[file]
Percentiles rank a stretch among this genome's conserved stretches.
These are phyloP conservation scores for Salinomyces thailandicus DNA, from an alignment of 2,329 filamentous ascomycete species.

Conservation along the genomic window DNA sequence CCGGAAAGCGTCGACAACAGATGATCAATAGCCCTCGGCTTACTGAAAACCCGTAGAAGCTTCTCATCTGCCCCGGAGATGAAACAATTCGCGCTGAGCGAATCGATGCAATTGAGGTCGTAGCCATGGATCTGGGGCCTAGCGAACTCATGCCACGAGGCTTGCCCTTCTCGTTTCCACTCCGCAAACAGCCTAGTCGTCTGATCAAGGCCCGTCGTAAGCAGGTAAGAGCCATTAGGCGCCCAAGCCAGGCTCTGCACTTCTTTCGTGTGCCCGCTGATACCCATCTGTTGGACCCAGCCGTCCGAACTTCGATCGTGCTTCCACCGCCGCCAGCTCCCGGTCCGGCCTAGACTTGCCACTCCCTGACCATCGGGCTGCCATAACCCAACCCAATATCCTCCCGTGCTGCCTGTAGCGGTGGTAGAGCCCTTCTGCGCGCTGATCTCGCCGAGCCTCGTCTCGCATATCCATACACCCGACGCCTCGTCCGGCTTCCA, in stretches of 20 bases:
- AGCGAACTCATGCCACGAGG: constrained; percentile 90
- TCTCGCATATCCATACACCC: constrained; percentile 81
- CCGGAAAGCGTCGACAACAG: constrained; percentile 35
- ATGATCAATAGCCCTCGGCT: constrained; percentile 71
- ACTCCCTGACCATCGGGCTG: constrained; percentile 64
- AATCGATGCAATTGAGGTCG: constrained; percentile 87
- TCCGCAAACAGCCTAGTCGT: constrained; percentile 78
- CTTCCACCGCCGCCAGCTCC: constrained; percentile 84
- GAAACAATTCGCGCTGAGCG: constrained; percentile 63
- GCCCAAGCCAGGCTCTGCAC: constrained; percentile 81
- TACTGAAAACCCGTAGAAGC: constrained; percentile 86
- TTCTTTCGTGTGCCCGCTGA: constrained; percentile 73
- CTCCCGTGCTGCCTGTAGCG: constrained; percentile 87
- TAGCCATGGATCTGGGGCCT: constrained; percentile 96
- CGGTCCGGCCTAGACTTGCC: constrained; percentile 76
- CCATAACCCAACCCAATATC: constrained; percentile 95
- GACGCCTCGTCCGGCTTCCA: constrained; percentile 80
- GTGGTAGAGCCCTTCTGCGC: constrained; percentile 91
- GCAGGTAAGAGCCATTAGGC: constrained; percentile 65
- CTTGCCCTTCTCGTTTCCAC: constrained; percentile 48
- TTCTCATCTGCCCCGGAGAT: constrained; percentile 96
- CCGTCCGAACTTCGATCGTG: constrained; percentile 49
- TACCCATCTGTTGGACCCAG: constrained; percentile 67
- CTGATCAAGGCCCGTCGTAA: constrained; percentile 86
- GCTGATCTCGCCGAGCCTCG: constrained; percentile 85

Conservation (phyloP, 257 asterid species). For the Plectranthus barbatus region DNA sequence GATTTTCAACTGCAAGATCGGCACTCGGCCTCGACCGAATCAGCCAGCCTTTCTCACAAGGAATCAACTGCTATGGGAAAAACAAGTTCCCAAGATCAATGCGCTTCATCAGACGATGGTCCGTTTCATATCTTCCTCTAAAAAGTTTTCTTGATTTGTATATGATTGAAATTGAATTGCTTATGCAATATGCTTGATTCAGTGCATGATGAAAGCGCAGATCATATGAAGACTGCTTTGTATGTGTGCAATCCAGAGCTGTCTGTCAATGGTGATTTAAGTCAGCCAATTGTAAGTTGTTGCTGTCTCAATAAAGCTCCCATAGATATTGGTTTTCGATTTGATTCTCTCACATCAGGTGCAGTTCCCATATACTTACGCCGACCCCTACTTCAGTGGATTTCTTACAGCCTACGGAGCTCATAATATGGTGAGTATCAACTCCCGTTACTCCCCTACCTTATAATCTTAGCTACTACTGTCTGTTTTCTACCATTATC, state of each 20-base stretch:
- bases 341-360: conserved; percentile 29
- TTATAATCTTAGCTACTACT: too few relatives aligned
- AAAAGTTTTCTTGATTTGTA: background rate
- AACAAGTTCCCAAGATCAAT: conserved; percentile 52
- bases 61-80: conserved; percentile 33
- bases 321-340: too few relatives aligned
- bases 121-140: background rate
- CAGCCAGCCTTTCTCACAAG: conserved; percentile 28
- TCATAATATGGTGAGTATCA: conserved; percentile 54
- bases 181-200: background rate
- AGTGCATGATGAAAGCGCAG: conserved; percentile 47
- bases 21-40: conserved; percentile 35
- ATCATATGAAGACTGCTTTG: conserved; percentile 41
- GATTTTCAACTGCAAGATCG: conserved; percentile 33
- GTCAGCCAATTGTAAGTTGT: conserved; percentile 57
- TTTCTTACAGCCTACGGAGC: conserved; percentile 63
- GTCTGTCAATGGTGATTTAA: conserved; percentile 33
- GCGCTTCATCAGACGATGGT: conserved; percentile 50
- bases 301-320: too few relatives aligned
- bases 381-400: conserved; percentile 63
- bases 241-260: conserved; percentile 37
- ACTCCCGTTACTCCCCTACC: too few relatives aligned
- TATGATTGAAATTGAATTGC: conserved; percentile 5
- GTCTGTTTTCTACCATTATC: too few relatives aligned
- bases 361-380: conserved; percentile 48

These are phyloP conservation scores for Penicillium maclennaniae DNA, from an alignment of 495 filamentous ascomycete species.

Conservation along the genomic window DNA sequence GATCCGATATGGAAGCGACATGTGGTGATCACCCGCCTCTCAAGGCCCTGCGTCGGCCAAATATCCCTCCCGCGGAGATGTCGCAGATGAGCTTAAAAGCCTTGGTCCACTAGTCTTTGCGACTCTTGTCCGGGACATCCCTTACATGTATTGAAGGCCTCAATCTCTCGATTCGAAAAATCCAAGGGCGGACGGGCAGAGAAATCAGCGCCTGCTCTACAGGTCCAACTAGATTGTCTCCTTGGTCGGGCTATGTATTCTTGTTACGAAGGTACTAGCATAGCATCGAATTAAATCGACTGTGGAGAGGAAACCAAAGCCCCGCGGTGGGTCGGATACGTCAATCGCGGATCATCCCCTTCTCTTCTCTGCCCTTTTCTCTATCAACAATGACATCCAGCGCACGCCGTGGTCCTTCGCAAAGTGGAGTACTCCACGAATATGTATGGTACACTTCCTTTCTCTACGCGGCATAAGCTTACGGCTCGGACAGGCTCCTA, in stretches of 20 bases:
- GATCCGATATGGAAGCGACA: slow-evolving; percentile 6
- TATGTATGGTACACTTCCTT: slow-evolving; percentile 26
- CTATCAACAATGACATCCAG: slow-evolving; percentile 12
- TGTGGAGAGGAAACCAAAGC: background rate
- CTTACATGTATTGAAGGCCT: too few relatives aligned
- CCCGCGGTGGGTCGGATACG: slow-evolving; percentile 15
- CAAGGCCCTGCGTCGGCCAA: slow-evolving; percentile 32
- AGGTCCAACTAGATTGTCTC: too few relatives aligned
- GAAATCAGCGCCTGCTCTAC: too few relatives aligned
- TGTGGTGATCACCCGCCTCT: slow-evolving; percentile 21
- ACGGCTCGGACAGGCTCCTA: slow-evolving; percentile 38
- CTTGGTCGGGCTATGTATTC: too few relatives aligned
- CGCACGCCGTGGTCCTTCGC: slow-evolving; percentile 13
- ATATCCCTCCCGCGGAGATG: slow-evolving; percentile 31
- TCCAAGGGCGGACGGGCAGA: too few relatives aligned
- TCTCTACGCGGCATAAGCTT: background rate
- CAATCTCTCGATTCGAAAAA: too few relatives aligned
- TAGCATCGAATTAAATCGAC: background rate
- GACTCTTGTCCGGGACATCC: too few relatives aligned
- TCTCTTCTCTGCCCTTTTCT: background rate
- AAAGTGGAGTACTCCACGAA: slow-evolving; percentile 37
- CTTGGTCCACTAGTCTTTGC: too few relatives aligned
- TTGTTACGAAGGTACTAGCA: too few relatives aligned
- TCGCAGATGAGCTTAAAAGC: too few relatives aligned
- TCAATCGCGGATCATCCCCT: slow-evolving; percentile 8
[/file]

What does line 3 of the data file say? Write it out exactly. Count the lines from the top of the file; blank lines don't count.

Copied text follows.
Conservation along the genomic window DNA sequence CCGGAAAGCGTCGACAACAGATGATCAATAGCCCTCGGCTTACTGAAAACCCGTAGAAGCTTCTCATCTGCCCCGGAGATGAAACAATTCGCGCTGAGCGAATCGATGCAATTGAGGTCGTAGCCATGGATCTGGGGCCTAGCGAACTCATGCCACGAGGCTTGCCCTTCTCGTTTCCACTCCGCAAACAGCCTAGTCGTCTGATCAAGGCCCGTCGTAAGCAGGTAAGAGCCATTAGGCGCCCAAGCCAGGCTCTGCACTTCTTTCGTGTGCCCGCTGATACCCATCTGTTGGACCCAGCCGTCCGAACTTCGATCGTGCTTCCACCGCCGCCAGCTCCCGGTCCGGCCTAGACTTGCCACTCCCTGACCATCGGGCTGCCATAACCCAACCCAATATCCTCCCGTGCTGCCTGTAGCGGTGGTAGAGCCCTTCTGCGCGCTGATCTCGCCGAGCCTCGTCTCGCATATCCATACACCCGACGCCTCGTCCGGCTTCCA, in stretches of 20 bases: